Most of us see our homes as our own personal sanctuaries. Home is a place where you can let loose, be yourself, and walk around in your underwear whenever you please. But for people who live in glass houses, home is more like a fish tank. While some of these glass houses seem impractical for everyday living, others serve a very real purpose. Greenhouses are constructed of glass to harness the power of the sun for growing plants. Whether they are meant for people or for plants, these houses made of glass are visually stunning.
Designers have thought a lot and then came up with the idea to build a completely transparent house. It looks really good, even great I’d say! Imagine having your coffee early in the morning and enjoying the nature around you. Mmm, little paradise . There’s one ‘but’ though, the designers didn’t really thought through the whole privacy thing, especially for the toilets.
I don’t know to what point it is stable and solid but this is surely original. This house was completely made from bottles with some glue mixture. A building construction style which usually uses 1l glass bottles as masonry units and binds them using adobe, sand, cement, stucco, clay, plaster, mortar or any other joint compound to result in an intriguing stained-glass like wall. An alternative is to make the bottle wall from 1/2l glass jugs filled with ink and set them up by supporting them between 2 windows. Although bottle walls can be constructed in many different ways, they are typically made on a foundation that is set into a trench in the earth to add stability to the wall. The trench is filled with a rubble of pea gravel and then filled in with cement.
Rebar can be set into the foundation to add structural integrity. Bottle walls range from using one bottle as a filler in a thin wall to making walls two bottles thick. Most intriguing though, is the wall made from bottles cut in half, matched, and joined to another bottle of the same size and color. Primitive mixture, such as cob or adobe, are made from a mix of sand, clay, and straw. This is used as the mortar to bind the bottles. It is thickly spread on the previous layer of bottles followed by the next layer which is pressed into the mixture. Typically two fingers of separation are used as a means of spacing although any kind of spacing can be achieved.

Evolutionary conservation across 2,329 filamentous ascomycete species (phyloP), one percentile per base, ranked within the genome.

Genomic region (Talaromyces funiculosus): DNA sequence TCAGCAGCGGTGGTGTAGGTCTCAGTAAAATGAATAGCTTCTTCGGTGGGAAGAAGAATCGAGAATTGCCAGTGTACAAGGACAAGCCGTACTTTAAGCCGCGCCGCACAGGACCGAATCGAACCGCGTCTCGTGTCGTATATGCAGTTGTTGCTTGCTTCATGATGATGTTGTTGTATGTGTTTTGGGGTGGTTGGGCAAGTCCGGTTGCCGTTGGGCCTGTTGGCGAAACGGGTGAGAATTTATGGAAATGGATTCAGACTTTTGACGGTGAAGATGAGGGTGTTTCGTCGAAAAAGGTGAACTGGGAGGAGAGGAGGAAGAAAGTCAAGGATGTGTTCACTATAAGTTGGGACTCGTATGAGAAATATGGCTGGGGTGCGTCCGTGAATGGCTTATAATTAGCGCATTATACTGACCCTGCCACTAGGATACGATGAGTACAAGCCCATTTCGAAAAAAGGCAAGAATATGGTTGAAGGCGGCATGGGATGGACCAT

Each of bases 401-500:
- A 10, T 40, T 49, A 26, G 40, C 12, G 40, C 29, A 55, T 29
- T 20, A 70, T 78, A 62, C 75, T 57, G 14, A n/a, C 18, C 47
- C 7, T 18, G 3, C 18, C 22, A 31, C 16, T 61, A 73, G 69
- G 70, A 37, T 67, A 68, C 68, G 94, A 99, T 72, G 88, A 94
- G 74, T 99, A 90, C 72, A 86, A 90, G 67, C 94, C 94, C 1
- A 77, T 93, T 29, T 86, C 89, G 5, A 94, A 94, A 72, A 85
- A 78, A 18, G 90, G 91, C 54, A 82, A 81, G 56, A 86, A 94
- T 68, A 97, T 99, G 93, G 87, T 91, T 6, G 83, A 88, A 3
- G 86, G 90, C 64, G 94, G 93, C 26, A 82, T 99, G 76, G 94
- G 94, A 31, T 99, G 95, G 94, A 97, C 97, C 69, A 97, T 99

Bottles can also be duct taped together to create a window-type effect. Two similar size bottles can be taped together with the openings allowing a light passage way. This also traps air and creates a small amount of insulation. Filling glass with liquid that will be subjected to freezing and thawing is not a good idea, but is useful if the glass is protected from temperature extremes. When the bottles are filled with a liquid, or other dark material, the wall can function as a thermal mass, absorbing solar radiation during the day and radiating it back into the space at night, thus dampening diurnal temperature swings. A typical mortar mix is 3:1 mason sand to a pozzalan cement mix. Other mixtures could be made from mortar and clay, adobe, cob, sand or cement. Bottle walls are extremely versatile and could be bonded with pretty much anything that can endure its given climate.
It is believed that the first bottle house was constructed in 1902 by William F. Peck in Tonopah, Nevada. The house was built using 10,000 bottles of beer from Jhostetter’s Stomach Bitters which were 90% alcohol and 10% opium. The Peck house was demolished in the early 1980s.